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‘Village Bath Club’ Neighbors Stunned At Re-Zoning Outcome

Public hearings underlined everyone would never be on the same page

The May 29 town hall board meeting began in much the same way as the May 8 meeting. Paul Bloom, attorney for the developer of the old Village Bath Club property, addressed the board enumerating the concessions made to the neighboring community to gain their approval to rezone the vacant space behind the Daffy’s /Apple stores at 1900 Northern Boulevard to parking from residential. The Belanich family owns the property; the father has recently passed away and it was said that the sons were interested in selling the parcel, to anyone. Key elements discussed between residents and the developer at both May meetings were the buffer zone with adjacent homeowners, the potential of future expansion of commercial space, enforcement of restrictive covenants, traffic and safety concerns.

This time around though, the outcome was different. After emotional arguments reminiscent of the earlier meeting, the two communities closest to the proposed development, Strathmore Village Civic Association and South Strathmore Civic Association, lobbied for a denial to rezone the property or, at least, a decision to once again postpone any decision, giving them additional time to present their case to the greater community, which they felt abandoned them.

After listening to the community make their case, Supervisor Kaiman informed the residents that based on what he was hearing it is what every community requests—don’t allow a developer to build more floorspace that generates more traffic and creates added congestion. The problem here, he continued, is that is not what is before us. He said they had just spent several hours, the board received letters, emails, held several public hearings, in addition to dealing with this property for decades. “Anytime,” Kaiman said, “we deal with the obligation to be safe, the problem is, if that’s the case, it is clear how we vote, because the way you deal with traffic is put parking on site. That’s what you do.” That way, he said, cars are not circulating or crisscrossing roads. So, if that’s the challenge the answer is simple. Otherwise he continued, “you’re asking us to ignore all the history before this—because you believe it will create more traffic when all before this indicates it won’t.” He said he understood there were different points of view.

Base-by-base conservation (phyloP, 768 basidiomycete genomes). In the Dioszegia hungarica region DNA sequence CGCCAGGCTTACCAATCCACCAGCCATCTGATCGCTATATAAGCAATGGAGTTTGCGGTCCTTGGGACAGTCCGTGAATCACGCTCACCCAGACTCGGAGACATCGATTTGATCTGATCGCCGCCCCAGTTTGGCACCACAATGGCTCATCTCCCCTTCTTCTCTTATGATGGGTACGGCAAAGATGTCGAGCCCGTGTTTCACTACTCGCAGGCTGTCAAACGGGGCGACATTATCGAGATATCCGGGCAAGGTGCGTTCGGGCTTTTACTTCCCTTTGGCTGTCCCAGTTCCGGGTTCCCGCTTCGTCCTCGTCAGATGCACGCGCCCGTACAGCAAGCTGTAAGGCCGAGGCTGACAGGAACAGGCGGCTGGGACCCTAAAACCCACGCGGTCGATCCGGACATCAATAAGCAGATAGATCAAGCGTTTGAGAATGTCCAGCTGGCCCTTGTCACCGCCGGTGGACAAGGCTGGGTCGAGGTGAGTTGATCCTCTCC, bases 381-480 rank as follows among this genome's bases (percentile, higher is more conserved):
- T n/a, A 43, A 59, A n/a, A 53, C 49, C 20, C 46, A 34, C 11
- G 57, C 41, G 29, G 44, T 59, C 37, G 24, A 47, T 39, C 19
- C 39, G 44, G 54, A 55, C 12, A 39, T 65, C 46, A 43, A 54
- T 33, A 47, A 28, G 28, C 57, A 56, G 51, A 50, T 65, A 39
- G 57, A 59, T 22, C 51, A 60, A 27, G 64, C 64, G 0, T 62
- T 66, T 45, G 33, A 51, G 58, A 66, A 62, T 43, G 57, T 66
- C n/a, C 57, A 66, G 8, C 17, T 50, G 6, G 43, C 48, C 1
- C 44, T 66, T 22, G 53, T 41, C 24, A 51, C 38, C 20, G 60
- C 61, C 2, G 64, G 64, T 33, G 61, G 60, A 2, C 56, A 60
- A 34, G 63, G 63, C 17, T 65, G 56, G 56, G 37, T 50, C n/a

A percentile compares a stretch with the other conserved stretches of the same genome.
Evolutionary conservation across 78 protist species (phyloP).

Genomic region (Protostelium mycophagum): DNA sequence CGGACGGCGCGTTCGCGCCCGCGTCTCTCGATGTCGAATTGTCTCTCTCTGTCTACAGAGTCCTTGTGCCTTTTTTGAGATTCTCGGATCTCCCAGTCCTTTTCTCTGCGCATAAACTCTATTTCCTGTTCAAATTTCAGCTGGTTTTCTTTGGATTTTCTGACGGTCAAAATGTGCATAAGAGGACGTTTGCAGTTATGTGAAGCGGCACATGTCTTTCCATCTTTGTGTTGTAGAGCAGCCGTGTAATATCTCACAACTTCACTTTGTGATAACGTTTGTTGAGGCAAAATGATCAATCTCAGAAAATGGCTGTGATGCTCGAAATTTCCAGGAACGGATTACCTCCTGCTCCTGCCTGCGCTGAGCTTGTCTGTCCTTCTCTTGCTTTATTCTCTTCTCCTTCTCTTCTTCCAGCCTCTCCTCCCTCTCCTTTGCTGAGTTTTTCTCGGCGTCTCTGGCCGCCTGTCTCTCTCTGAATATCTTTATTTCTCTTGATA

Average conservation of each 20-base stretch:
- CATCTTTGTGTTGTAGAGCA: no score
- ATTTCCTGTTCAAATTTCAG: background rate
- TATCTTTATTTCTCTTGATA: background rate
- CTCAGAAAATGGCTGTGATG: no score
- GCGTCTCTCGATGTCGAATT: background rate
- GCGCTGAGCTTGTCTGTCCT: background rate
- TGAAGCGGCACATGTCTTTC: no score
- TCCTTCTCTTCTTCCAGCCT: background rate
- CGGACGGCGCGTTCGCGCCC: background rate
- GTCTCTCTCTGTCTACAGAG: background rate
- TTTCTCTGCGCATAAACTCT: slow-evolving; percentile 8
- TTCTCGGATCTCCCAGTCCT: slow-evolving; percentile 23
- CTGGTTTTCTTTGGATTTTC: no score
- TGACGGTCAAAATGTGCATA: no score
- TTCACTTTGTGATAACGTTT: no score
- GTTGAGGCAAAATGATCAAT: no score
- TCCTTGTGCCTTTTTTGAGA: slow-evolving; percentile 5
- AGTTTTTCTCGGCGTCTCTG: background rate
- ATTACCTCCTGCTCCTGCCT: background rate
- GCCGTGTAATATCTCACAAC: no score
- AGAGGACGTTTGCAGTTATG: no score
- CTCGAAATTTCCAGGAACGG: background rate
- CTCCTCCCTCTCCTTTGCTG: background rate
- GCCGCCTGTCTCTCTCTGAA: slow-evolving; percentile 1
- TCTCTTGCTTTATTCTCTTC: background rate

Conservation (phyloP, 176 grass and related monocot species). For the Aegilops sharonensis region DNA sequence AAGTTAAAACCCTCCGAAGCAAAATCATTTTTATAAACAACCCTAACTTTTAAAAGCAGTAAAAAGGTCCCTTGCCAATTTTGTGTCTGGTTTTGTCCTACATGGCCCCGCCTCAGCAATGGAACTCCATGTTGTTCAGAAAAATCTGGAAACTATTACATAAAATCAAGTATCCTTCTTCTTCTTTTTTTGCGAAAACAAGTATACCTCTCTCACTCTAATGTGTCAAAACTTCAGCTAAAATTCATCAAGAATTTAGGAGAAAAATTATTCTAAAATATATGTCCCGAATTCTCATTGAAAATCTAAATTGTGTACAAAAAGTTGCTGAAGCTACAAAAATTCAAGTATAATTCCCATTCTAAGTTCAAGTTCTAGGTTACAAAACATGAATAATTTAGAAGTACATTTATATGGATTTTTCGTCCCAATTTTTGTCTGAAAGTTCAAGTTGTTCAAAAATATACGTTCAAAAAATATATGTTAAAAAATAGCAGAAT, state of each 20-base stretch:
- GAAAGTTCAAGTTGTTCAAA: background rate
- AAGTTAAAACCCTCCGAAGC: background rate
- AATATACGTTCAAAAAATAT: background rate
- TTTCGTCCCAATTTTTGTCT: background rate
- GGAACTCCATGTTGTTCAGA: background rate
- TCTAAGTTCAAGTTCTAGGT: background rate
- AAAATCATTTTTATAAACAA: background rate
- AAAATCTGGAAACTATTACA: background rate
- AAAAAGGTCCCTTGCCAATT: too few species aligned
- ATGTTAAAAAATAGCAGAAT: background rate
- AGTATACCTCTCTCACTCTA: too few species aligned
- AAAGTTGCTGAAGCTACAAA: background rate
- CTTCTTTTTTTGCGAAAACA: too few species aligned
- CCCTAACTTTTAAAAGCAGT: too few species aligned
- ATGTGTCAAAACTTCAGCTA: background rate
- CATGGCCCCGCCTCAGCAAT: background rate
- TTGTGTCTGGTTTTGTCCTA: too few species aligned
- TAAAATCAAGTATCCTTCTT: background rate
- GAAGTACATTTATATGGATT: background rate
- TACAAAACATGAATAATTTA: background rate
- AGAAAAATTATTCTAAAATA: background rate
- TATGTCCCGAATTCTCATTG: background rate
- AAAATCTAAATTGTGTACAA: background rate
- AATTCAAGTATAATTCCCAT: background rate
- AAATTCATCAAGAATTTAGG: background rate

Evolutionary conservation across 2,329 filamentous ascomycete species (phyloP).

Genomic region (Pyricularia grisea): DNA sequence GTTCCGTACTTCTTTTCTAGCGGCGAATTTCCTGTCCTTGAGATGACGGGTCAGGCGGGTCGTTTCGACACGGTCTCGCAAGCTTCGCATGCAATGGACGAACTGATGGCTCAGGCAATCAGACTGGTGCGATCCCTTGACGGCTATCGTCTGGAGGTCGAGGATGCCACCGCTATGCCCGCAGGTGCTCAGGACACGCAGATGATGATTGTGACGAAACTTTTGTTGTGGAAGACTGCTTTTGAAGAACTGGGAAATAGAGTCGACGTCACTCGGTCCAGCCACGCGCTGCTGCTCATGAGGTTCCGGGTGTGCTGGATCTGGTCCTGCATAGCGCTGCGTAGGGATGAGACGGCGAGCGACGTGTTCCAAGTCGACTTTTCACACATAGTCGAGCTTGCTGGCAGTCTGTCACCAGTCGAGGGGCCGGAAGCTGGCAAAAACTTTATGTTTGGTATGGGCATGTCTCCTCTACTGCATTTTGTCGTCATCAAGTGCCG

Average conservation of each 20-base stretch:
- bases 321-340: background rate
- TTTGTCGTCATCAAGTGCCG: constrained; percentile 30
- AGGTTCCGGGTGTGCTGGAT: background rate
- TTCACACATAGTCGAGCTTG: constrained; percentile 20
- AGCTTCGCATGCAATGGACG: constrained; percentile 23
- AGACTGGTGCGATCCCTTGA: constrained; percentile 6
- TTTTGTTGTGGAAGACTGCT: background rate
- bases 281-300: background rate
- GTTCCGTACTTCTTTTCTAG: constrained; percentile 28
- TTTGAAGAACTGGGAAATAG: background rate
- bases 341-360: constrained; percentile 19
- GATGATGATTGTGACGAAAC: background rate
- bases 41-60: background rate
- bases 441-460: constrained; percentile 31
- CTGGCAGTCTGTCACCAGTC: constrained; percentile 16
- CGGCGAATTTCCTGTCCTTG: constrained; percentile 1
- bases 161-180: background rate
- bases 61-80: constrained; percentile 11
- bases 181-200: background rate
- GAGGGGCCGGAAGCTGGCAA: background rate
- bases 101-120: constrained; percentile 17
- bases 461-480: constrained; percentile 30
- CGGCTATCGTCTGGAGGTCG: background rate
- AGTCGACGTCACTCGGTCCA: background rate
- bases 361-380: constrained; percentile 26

Kaimen said the community was asking the board to vote to restrict future development and that the Belanich sons would sell one way or another. If this plan is rejected a house of worship had been mentioned and it might be a bluff, he said, but they could not control it. Not ever.

The meeting had begun around 7:30 p.m. and at 9:30 p.m. a vote was taken to grant a permit to rezone the property from residential to parking and construct 90 additional parking spaces. Only four yes votes were required for the proposal to pass. Dwyer was absent; Di Georgio voted “no,” and after Ferrara, Kaplan, Seeman and Russell voted “yes” it was over.

Twenty or so had spoken at length during the meeting, most passionately, most against the proposal, making the actual decision appear all the more swift.

Prior to the town’s public hearing on May 29, e-messages were flying in Manhasset, both pro and con, each with its own proposition for signatures, unfortunately some straying from the concrete issues, becoming personal attacks on those on “the other side of the aisle.” So much so that it prompted one resident, disturbed by “the level of discourse regarding the proposal on the rezoning of the Village Bath Club” to recount topics discussed at her child’s college graduation that she felt also applied to the members of the civic associations in close proximity to the proposed development.

One speaker, her email stated, “spoke about the importance of community and a feeling of kinship with our neighbors and those who may have an opinion or experience that is different from our own.” Another speaker at the graduation cited “the lack of healthy debate and discussion in our nation’s Congress and the impact of this lack of discussion and respect for the right of individuals to have an opinion different from our own on our nation’s ability to move forward.”

She simply asked that people respect the right of others to have an opinion different from their own and agree to disagree respectfully.

All authors of emails did encouraged residents to attend the May 29 meeting at Town Hall to voice their own opinion.